Sunday, April 9, 2017

Peruvians Love Inaugurations!

In the western world when the word inauguration is used it usually means a formal ceremony with dignitaries to mark the beginning of something grand; a new president, the Hoover Dam, the Golden Gate Bridge, the London Tower, etc. Peru does that too, inaugurating new schools, hospitals, parks and the like, but inaugurations are not held only for big ticket events. It is customary to have a formal ceremony for the opening of a new bakery, pharmacy, private office and such. A new house, apartment or condo also qualifies for inauguration.

Being a predominantly Catholic country the ceremony usually involves a priest walking from room to room, sprinkling holy water and blessing the enterprise. If a priest is not available any lay-person can do it. Maribel has often drenched people with holy water while blessing a new dwelling. She laughs while doing it. That doesn't seem very solemn to me. After the object has been blessed, token (teeny weeny) drinks and sandwiches are given to the invited guests. These kinds of ceremonies usually last from 30 to 45 minutes.

The vast majority of inaugurations are held for small-scale neighborhood events. Marie planted a new shrub? Pablo got a new tire for his tico taxi? Juan and Esmeralda have a new front door? Hey!....let's inaugurate!! Nobody is going to convince me that these so called ceremonies are anything more than an excuse for a party. Last night in Las Muses park an inauguration took place to commemorate the grand opening of Carlos' food truck.

It was coincidental that last week I read an article about food trucks in Milwaukee. I didn't know Milwaukee had food trucks. I didn't know that food trucks existed anywhere in the USA outside of that weird Coney Island section of New York (to my knowledge Promesa Peru has never received a donation from Coney Island so I feel okay insulting it). Back to Carlos' food truck.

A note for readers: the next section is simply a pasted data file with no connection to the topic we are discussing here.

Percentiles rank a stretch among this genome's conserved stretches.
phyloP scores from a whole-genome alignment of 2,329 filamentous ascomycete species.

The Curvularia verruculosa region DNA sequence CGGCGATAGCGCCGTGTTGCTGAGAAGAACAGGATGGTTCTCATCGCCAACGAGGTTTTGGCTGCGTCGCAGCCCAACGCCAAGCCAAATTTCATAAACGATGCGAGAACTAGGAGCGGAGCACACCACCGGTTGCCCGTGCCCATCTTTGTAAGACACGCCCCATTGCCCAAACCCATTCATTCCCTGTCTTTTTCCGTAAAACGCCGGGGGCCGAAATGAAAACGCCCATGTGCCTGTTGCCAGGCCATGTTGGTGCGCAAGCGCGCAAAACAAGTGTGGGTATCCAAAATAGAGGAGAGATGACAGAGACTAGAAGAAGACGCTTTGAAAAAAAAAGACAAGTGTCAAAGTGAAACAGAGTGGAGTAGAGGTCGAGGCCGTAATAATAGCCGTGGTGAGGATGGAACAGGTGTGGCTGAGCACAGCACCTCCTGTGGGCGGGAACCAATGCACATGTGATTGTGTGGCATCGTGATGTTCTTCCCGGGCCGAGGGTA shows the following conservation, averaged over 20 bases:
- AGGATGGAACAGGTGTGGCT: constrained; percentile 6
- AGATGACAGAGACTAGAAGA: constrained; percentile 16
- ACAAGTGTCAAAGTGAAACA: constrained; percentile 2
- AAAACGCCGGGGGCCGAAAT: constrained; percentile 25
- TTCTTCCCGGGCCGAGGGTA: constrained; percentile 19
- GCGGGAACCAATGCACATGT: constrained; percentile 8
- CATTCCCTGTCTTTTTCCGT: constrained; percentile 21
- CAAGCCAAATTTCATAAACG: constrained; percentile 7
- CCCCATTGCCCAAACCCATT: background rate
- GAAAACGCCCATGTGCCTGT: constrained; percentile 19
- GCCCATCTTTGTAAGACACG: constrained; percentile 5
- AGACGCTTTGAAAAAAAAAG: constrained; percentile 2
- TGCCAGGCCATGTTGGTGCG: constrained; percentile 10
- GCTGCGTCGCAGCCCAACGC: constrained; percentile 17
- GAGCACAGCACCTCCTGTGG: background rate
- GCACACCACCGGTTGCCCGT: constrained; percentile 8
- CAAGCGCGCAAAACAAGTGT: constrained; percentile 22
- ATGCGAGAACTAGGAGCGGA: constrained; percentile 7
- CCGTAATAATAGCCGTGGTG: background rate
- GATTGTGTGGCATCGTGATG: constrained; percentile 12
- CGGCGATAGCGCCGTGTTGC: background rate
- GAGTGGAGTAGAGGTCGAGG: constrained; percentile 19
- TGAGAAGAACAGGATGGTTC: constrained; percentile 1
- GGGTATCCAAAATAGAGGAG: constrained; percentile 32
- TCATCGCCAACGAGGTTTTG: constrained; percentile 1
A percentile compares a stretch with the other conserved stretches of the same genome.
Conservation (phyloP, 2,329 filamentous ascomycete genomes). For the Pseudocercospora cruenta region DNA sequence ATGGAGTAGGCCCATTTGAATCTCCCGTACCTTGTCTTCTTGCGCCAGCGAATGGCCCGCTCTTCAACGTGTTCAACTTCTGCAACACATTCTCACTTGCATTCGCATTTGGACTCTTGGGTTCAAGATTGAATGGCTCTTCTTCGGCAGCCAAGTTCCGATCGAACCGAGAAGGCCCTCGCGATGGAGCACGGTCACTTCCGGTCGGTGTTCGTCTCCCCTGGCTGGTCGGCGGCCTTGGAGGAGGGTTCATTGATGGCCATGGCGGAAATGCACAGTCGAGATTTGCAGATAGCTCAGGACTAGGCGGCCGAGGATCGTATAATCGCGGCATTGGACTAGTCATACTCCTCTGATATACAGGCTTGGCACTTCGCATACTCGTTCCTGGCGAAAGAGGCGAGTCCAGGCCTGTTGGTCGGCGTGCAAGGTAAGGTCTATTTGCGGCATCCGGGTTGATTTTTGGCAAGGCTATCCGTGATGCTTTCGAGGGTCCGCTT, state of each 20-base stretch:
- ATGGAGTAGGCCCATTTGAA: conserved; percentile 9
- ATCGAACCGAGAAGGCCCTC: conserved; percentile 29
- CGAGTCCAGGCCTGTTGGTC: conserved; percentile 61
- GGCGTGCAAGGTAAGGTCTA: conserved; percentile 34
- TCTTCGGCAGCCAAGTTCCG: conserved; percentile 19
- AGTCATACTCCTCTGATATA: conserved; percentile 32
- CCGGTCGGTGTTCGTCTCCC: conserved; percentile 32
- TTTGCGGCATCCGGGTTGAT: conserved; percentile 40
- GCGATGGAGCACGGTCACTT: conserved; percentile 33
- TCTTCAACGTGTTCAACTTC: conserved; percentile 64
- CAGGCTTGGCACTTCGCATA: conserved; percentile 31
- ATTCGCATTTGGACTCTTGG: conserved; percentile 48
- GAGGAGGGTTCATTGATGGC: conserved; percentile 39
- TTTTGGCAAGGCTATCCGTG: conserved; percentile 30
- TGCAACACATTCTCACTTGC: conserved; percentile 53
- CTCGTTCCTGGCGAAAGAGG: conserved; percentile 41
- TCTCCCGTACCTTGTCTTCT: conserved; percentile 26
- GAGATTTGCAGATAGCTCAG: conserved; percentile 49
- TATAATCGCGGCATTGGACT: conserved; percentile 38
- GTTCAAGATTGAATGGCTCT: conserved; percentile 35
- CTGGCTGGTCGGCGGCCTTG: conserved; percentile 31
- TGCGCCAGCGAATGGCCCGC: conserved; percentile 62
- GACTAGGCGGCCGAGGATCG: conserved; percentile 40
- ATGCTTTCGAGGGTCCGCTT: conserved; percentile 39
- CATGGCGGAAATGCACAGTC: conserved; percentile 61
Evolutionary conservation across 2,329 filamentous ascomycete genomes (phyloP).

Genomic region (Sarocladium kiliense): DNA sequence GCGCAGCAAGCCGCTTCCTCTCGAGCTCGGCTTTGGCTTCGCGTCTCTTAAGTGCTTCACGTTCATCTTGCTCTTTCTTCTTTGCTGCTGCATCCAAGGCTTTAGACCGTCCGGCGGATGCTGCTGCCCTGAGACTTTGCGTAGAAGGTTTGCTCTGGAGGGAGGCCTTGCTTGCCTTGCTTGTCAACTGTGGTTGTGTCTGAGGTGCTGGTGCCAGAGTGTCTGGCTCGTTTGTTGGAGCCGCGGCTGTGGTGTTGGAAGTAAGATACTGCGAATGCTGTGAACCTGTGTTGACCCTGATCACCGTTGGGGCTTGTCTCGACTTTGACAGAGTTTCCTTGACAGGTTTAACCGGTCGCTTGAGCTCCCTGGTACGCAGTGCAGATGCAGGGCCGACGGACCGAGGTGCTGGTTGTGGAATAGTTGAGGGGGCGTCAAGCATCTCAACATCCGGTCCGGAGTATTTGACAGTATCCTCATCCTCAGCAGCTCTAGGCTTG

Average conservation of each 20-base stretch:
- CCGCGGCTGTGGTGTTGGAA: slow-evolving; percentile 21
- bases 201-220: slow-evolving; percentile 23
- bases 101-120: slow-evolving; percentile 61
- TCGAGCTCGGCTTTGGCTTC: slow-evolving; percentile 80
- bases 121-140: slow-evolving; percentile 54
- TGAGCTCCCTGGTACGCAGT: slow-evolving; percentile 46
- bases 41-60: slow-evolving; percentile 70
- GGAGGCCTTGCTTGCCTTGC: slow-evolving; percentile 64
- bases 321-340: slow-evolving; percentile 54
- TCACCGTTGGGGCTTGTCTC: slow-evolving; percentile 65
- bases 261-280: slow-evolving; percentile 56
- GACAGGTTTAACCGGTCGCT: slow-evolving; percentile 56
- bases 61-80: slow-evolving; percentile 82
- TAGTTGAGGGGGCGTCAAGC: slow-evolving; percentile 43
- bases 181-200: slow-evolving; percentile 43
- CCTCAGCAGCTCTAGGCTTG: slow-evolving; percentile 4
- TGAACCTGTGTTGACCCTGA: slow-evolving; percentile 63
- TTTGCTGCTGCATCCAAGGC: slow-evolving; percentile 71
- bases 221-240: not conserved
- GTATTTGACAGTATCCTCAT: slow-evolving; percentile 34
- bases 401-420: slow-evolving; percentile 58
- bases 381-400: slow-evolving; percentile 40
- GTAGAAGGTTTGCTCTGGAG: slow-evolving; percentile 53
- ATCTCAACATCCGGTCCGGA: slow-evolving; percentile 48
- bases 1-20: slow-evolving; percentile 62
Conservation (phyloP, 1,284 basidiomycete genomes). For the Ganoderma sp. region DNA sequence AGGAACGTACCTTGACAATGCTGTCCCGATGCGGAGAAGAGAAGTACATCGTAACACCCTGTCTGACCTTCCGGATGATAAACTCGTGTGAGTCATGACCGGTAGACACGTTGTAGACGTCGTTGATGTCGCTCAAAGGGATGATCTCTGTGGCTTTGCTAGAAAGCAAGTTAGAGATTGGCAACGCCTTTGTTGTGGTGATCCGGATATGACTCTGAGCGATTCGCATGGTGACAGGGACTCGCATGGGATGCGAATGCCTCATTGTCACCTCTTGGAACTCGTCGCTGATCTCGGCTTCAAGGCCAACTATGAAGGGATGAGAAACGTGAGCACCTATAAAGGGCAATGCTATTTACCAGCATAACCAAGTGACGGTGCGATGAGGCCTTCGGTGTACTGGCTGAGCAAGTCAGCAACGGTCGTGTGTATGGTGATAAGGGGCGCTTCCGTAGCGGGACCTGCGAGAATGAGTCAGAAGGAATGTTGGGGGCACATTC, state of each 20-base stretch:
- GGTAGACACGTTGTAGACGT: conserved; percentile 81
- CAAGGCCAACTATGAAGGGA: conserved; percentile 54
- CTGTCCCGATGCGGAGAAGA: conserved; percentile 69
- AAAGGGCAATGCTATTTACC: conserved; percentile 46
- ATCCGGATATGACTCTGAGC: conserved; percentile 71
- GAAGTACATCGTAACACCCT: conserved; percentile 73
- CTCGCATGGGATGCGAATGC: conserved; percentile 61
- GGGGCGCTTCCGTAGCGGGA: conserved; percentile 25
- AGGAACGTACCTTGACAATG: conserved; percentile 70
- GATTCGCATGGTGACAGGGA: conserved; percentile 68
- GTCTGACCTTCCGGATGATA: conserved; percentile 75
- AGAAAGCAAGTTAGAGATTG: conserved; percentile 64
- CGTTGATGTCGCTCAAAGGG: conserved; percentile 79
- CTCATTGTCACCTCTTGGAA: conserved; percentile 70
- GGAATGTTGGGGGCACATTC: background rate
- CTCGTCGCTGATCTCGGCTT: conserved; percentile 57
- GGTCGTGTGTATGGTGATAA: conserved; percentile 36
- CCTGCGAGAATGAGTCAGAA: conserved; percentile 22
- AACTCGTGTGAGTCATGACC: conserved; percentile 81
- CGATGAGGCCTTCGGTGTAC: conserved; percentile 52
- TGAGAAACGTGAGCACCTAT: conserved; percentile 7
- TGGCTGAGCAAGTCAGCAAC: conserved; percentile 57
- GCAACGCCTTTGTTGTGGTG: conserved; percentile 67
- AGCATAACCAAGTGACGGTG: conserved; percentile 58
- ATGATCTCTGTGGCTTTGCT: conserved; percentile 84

The ceremony began with the unveiling of the truck's interior. Everything was shiny and squeaky clean. We'll see how long that lasts. Carlos made a speech about the truck, and how he intended it to be a long-term business for his son and son-in-law. Then different family members took turns blessing the truck and sprinkling it with holy water.

The ceremony ended with free Pisco Sours distributed to the guests. When the drinks were finished the crowd converged on the truck to order food (not free) from the menu. The empanadas were especially good, filled with meat and a tasty sauce.

Carlos' truck joins about six others that normally park in the evening on that stretch of the road bordering Las Musas park. We hope the business is successful. We'll do our share to support it, as long as he continues to sell those delicious empanadas.

1 comment:

  1. Here in Tarapoto, the locals love to inaugurate freshly-paved roads. Even if it's just a single block, one that was always dirt but is now freshly covered in asphalt, there's normally bunting hung above the street and often a concert for all the neighbors.